It’s amazing to look back on how far and how fast things continue to grow in nollywood. It’s becoming more and more true everyday that in this industry if you blink you might miss something. Come January of 2018, NR turns 7! And in the seven short years that we’ve been around we have gone through many phases of accessing nollywood movies.
Once upon a time, the nollywood in diaspora audience (aka nollywood fans who do not live in Nigeria) had two main options for watching Nigerian movies and both of them were mostly illegal. Option one was to buy it from the African store, and 9 times out of 10, that was an illegal copy of the movie. Many of these movies were the 10 in 1 film DVDs, and I just have a hard time believing that any one producer consented to having their work mixed in with that of 9 others and being sold for $2.99.
Then the other option was simply to watch the movie illegally on YouTube. YouTube used to be a booming arena for nollywood. You would find such a vast array of nollywood movies on YouTube with their multiple parts and sequels. Those days came to an end with the era of Jason Njoku.
Jason Njoku brought us irokotv and alongside Google’s copyright laws, he was able to on one hand take down a vast majority of the illegal content on YouTube, and on the other hand create some sort of YouTube monopoly. He was able to do this by being the only one authorized to distribute these movies on YouTube. Hence, if you wanted to watch a Nigerian movie online, you were more than likely going to end up doing it on irokotv’s YouTube channel.
And then the era of YouTube began to slide away, enter irokotv.com. Jason Njoku and his team moved over to their own dedicated website which became a library of its own for all content. It was touted as ‘the Netflix of Nollywood’ and if you were any sort of a nollywood fan then you had to have an irokotv account. As this went on, other competitors began to popup and then came ibakatv.
On the home front, the amount of Nigerian movies releasing in the theatres continued to increase. We went from just a few cinemas to many more, and not just in Lagos alone. Eventually, the turn around time on Nigerian movies in the theatres began to decrease. I recently read an article, linked here, that might explain why this happened. However, I can still remember my joy and awe the first time I was able to watch a Nigerian cinema release online in less than 12 months after its release.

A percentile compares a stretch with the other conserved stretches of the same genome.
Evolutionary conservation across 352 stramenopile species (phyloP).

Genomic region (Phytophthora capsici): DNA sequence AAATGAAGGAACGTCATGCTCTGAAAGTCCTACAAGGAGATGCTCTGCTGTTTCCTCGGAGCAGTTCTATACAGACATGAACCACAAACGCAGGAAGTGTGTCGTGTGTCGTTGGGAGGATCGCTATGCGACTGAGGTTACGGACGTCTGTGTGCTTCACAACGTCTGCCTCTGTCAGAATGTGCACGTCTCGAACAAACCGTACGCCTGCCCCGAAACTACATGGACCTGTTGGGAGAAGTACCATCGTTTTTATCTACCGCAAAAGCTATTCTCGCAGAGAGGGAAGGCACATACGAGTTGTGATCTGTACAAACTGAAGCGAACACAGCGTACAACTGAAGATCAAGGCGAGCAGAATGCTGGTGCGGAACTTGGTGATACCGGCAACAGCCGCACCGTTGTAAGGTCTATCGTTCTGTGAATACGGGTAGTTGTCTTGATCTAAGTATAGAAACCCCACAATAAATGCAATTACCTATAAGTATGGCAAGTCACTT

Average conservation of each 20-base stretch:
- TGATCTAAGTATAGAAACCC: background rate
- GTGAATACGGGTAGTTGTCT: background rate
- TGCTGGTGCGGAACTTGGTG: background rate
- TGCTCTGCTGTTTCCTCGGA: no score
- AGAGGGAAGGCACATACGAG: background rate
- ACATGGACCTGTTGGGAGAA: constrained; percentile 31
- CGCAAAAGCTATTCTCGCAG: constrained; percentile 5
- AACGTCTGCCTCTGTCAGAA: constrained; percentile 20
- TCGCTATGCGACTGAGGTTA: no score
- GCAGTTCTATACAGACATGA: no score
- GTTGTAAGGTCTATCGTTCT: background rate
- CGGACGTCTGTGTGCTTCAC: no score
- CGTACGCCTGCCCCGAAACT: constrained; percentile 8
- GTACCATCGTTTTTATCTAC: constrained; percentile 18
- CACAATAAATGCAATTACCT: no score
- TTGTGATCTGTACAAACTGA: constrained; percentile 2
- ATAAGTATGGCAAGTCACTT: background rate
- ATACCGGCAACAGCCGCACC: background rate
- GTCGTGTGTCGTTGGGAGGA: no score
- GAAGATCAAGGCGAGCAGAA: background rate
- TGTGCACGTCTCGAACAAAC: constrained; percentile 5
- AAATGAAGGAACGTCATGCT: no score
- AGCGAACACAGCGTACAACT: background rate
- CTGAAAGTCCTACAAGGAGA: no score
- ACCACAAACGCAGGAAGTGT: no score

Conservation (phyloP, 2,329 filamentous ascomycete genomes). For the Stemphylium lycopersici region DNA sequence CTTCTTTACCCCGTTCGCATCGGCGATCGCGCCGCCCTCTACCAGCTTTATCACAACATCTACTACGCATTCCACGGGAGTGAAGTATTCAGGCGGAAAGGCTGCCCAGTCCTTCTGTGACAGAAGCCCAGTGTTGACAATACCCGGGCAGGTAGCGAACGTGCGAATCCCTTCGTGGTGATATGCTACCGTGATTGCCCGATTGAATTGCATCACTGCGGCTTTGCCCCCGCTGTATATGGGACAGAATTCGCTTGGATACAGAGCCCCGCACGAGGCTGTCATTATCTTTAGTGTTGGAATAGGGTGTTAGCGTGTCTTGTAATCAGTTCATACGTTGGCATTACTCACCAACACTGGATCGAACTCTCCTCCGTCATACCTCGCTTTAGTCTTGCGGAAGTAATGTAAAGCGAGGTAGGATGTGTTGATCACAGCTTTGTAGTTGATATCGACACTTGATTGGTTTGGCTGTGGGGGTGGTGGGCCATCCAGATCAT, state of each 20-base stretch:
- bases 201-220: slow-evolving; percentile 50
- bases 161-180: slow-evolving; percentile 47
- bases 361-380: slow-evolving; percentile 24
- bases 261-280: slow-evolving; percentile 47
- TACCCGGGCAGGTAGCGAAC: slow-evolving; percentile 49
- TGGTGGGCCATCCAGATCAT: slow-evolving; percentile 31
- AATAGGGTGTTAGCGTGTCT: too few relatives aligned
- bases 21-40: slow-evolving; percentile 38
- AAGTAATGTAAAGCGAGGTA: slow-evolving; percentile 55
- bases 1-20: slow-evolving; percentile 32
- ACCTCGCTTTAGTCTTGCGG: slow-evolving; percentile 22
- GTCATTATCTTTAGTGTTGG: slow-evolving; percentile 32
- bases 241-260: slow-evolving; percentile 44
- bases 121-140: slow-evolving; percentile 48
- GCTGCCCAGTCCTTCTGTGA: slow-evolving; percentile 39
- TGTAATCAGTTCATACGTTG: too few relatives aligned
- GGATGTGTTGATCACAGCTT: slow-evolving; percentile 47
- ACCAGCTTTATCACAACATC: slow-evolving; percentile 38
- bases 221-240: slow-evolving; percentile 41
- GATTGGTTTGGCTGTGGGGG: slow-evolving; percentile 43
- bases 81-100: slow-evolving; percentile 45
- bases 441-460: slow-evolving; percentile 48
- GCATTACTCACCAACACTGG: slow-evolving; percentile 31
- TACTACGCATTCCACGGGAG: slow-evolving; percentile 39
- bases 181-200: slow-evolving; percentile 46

You see after the experience of waiting for movies like “Ije” “The Figurine” and “The Meeting“, being able to see a movie online in under a year – legally! – was an experience we could not take for granted.
And as we continue to grow, the avenues for watching nollywood content online, especially for the diaspora audience without access to the Nigerian cinemas and African Magic and EbonyLife Tv, continues to expand. Asides from irokotv and the likes, production houses are now coming up with their own VoD services – like DesAmour, and TV stations are following suit, e.g EbonyLifeOn. (List of places to watch nollywood movies online)
This year, there’s even more good news for the diaspora audience with the announcement of a worldwide release for “The Wedding Party 2”. The poster has releases slated for the United States, the United Kingdom, South Africa and other places in addition to Nigeria. We are really hopeful that this means some sort of international cinema run and if this succeeds we hope this paves the way for other nollywood movies to begin releasing abroad as well – I mean, Bollywood movies release in American theatres, I don’t see why our movies can’t as well.